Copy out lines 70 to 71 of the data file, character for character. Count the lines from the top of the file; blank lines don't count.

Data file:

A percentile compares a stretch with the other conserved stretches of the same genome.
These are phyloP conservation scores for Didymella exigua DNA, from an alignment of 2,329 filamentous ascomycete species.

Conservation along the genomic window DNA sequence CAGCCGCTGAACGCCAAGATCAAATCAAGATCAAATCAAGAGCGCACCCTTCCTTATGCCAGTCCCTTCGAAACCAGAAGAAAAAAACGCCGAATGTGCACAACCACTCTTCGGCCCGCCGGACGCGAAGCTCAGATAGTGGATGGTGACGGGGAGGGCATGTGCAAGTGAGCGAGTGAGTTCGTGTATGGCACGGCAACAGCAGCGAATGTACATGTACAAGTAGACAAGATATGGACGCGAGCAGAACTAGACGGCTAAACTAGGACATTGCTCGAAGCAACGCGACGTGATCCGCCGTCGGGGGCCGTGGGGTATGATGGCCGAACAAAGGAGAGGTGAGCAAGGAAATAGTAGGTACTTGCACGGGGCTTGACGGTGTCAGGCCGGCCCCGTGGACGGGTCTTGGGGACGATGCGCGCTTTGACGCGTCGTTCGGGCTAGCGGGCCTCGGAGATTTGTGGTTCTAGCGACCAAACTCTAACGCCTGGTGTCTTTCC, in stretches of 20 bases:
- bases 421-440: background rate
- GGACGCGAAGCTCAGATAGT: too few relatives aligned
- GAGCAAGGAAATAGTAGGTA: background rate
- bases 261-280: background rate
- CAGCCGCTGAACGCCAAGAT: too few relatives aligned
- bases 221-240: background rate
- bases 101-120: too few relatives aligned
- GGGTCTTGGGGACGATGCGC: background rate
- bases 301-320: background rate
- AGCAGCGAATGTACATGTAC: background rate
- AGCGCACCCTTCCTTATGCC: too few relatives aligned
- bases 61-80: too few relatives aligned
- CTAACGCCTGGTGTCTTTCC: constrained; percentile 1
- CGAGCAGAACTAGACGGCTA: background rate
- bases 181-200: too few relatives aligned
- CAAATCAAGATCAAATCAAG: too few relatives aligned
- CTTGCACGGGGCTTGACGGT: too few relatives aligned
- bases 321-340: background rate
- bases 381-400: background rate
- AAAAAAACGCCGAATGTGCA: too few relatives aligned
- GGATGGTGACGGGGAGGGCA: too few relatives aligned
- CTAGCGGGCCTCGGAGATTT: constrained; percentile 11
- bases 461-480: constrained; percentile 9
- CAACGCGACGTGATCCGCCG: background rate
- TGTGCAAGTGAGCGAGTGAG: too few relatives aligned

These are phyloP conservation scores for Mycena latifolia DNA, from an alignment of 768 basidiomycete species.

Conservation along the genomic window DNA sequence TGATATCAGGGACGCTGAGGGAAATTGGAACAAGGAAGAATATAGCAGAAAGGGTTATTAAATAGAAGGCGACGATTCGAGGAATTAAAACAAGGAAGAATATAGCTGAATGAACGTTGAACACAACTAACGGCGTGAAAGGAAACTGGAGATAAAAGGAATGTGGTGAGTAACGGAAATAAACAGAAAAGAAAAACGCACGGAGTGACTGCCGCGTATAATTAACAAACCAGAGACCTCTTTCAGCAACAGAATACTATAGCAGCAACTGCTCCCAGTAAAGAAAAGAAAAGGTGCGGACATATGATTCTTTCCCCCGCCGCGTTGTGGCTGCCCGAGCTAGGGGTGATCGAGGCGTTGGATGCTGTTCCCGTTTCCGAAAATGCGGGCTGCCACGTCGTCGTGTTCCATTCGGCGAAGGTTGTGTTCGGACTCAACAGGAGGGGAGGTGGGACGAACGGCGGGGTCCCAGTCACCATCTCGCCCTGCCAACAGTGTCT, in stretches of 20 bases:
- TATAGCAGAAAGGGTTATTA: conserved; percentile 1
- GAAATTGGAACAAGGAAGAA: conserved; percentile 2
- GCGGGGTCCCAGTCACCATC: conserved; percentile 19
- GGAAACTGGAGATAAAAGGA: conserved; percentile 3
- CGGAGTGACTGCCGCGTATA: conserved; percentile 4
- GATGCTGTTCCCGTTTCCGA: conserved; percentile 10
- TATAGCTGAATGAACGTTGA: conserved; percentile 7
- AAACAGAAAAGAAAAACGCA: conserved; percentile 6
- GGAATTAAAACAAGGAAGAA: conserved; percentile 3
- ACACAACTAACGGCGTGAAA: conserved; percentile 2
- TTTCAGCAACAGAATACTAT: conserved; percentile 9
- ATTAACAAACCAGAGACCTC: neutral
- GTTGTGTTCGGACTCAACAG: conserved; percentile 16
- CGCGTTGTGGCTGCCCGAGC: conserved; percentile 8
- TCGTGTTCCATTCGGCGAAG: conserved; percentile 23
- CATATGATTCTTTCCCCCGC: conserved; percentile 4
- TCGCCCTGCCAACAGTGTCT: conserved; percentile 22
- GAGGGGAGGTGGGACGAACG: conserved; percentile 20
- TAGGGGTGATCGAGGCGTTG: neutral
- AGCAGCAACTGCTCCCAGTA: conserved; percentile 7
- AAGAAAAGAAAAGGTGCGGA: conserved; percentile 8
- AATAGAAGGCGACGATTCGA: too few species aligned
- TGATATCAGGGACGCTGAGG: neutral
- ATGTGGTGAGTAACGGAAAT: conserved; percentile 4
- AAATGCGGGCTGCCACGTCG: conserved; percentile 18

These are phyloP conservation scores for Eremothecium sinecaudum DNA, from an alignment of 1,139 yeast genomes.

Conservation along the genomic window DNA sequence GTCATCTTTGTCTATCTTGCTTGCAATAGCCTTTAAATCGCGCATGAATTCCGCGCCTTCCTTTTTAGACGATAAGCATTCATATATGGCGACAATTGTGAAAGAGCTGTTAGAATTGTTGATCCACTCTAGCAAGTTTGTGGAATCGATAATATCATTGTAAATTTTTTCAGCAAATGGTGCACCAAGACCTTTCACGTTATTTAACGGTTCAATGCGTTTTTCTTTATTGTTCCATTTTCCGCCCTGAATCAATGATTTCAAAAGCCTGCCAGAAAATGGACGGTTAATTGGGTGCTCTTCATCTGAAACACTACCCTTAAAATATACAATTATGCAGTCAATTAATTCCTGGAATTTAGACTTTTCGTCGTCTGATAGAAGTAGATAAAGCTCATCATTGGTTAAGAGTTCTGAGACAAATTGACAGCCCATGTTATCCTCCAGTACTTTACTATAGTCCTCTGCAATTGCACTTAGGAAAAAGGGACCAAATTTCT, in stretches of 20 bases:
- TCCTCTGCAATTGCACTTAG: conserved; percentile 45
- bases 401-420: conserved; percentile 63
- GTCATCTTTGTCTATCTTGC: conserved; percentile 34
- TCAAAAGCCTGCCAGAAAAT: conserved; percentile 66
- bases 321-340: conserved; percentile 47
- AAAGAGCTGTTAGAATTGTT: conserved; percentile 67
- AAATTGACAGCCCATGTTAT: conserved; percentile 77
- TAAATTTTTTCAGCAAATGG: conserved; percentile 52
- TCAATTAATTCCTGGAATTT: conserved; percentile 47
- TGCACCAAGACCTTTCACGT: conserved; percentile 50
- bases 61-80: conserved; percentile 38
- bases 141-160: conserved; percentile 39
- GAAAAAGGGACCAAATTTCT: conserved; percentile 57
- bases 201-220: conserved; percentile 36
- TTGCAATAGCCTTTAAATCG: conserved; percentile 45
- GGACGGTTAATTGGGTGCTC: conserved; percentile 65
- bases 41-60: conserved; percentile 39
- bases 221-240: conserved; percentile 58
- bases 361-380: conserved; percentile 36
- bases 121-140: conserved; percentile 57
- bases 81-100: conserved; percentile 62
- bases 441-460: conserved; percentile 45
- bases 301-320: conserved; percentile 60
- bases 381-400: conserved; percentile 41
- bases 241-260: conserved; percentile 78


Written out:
- GAAAAAGGGACCAAATTTCT: conserved; percentile 57
- bases 201-220: conserved; percentile 36